We get regular e-mail updates from ClearPlay, and here is what they had to say recently:
Whether you enjoy watching the Academy Awards or not, the yearly celebration of Hollywood’s finest at the very least provides an opportunity to reflect on the movie industry and its trends, its successes and its failures. As we examine box office totals and the Academy’s choices for 2008, the numbers provide interesting insights and some fertile ground for discussion. Take the following statistics:
- Of the five movies nominated for best picture, four are rated R and one is rated PG-13. The average gross box office of the five movies was 50 million, skewed high by the sole PG-13 movie, Benjamin Button, which grossed nearly 123 million.
- Rated R movies accounted for 50%(!) of the rated movies released last year, but only accounted for 22% of the total box office revenue.
- Only 14% of the rated movies released in 2008 were G or PG, but they accounted for 23% of the total box office.
- PG-13 movies accounted for a whopping 55% of the total box office gross and were 36% of the movies released.
The numbers indicate to me that America has a thirst for movies in the “family friendly” G/PG category. I think the statistics show that people enjoy clean movies and want to see films with their families. But despite the overwhelming success of non-rated R movies, Hollywood still makes as many rated-R movies as it does all three of the other ratings combined! From a purely business perspective, sense would seem to dictate that studios need to shift resources away from the raunchy, profane, and violent. So why don’t they?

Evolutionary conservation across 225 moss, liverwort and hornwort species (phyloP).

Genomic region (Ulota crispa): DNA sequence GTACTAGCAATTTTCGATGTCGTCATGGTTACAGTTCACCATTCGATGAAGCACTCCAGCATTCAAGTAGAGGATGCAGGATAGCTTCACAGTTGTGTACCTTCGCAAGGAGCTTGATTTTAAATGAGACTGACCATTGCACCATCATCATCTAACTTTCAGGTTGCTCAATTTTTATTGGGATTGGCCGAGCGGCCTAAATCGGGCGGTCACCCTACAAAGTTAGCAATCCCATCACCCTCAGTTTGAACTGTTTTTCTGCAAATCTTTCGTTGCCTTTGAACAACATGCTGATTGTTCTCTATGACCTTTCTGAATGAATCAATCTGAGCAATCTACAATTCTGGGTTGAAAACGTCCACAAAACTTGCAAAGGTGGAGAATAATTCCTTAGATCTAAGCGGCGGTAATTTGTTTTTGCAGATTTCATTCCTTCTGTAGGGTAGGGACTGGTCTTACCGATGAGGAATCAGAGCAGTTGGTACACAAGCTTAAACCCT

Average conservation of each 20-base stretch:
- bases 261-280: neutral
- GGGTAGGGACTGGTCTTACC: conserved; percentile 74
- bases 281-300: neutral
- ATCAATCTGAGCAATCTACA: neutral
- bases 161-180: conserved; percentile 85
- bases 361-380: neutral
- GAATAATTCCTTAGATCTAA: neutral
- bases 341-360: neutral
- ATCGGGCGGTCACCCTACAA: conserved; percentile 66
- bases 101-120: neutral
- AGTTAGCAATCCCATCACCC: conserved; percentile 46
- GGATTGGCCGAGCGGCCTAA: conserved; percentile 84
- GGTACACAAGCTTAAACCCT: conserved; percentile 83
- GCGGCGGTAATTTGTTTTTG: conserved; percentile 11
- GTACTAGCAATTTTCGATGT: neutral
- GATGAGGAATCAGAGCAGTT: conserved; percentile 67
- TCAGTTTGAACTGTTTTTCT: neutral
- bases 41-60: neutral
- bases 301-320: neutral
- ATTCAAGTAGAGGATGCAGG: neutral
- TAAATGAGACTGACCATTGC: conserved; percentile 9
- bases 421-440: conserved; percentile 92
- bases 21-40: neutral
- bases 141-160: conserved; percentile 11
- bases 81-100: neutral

While the answer is likely complicated, the number of rated-R movies released and the Academy Award nominations may suggest that one factor is a values gap: those within the industry simply don’t share the same values, perspectives, and goals as the movie going public. The statistics demonstrate that we want more quality, clean entertainment, while some directors and studios may want to generate buzz by pushing boundaries, seeking for prestige among their peers, or releasing films that reflect their own morals and interests.